Our next step is going to be upping the engage through the social media channels and examining new ways for people to access our content.
One of the simplest, yet most effective, changes we’ve made to improve interaction and engagement has been the addition of a Submit Your News button.
It’s so simple and basic, but has really given people an obvious route into the site. They no longer have to dig out an email address or worry it won’t get answered. This way they know they are being able to get their content into our site easily – and the big button keeps reminding them! It’s clearly working though as we’re getting far more submissions than ever before.
4. How would you describe your relationship with the traditional media in the area?
We don’t really have one. We’re part of the Birmingham Mail Your Communities project, but we’re not their heartland so it’s not really a massive part of what we do.
In terms of the really local media we don’t have as close a relationship (or a relationship at all!) as you would think might be healthy. After all, we don’t run this as a business so we’re quite open to ideas, suggestions or partnerships, or even ways of improving the overall media landscape of the city.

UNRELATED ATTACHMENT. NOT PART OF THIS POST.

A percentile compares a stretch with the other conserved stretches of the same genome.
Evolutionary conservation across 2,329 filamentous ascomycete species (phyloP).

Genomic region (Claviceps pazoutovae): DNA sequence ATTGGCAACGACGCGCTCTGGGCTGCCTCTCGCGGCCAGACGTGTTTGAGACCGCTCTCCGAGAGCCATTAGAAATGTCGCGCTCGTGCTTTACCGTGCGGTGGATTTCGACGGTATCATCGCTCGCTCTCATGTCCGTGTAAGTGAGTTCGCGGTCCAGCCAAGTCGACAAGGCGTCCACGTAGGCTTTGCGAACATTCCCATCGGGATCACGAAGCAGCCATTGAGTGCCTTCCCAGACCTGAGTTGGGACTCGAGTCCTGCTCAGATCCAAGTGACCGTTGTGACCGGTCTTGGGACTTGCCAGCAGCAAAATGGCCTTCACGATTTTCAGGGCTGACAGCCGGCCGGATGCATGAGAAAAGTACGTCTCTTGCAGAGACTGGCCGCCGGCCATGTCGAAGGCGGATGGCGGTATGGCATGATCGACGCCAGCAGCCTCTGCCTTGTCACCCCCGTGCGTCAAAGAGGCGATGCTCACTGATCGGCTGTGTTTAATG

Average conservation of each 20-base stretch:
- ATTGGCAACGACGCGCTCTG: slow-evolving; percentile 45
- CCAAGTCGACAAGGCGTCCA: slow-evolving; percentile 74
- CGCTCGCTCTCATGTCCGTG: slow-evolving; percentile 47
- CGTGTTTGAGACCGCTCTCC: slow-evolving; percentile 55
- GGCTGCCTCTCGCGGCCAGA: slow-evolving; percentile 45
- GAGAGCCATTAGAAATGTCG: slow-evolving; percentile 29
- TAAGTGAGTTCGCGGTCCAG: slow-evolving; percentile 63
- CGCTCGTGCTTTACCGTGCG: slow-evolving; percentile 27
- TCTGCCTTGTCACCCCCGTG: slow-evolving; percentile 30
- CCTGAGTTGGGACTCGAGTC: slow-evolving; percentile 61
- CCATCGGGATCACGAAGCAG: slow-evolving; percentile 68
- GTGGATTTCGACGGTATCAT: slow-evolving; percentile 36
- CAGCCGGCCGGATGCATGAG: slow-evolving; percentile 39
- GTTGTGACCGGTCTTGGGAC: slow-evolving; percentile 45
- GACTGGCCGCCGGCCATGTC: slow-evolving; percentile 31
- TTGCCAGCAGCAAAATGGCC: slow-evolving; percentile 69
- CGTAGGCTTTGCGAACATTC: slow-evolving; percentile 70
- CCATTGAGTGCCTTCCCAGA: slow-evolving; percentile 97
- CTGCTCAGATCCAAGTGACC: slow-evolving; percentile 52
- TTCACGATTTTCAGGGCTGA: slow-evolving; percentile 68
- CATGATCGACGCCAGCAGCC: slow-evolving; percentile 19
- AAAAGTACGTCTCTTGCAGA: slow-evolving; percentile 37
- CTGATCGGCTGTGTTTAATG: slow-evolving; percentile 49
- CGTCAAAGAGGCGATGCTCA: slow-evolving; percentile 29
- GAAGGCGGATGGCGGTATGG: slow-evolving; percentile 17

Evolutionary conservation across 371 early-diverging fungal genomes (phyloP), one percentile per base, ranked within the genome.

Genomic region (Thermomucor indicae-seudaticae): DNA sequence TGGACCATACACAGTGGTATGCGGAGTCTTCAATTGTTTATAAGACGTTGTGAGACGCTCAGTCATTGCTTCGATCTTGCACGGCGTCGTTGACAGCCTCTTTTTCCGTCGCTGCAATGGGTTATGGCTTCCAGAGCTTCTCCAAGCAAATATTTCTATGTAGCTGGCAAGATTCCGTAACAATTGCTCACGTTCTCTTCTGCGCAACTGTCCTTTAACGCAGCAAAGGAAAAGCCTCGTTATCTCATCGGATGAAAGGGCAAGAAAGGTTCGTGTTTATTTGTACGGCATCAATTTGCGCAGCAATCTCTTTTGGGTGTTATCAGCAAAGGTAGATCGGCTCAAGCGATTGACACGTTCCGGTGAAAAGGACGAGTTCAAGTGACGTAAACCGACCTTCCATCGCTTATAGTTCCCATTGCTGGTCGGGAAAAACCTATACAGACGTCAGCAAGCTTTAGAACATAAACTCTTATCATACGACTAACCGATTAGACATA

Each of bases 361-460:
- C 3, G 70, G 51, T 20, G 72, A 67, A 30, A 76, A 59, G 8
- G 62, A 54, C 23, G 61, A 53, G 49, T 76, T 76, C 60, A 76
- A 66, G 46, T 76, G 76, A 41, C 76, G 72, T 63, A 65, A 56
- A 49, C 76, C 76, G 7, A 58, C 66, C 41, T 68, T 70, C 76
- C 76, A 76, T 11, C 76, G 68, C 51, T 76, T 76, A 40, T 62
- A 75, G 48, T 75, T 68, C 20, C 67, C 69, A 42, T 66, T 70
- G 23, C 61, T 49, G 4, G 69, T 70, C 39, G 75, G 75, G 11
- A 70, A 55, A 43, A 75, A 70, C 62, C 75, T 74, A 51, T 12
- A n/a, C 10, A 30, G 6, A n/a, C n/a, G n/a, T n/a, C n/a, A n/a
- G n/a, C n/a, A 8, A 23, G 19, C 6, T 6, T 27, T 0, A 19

But the fact that we’ve had the local weekly newspaper launch two websites in the last year-or-so (one of them designed to look and feel like a hyperlocal) probably tells you that they don’t intend to play nicely anytime soon, but I won’t lose any sleep over it as we’re not in this to be a rival or anything like that.
We do this because we enjoy it and people seem to like what we’re doing.
5. What new blogs, bloggers or websites have you seen which you think are doing this stuff well?
I don’t really like to cast too much judgement on others because we’re all trying to muddle our way through the great unknown and find a way for this to work for us. It would also mean I’m assessing their success or otherwise against our own metrics of success. I’m a great believer that projects should have their own identity and traditional sustainability doesn’t always have to be what we judge them on.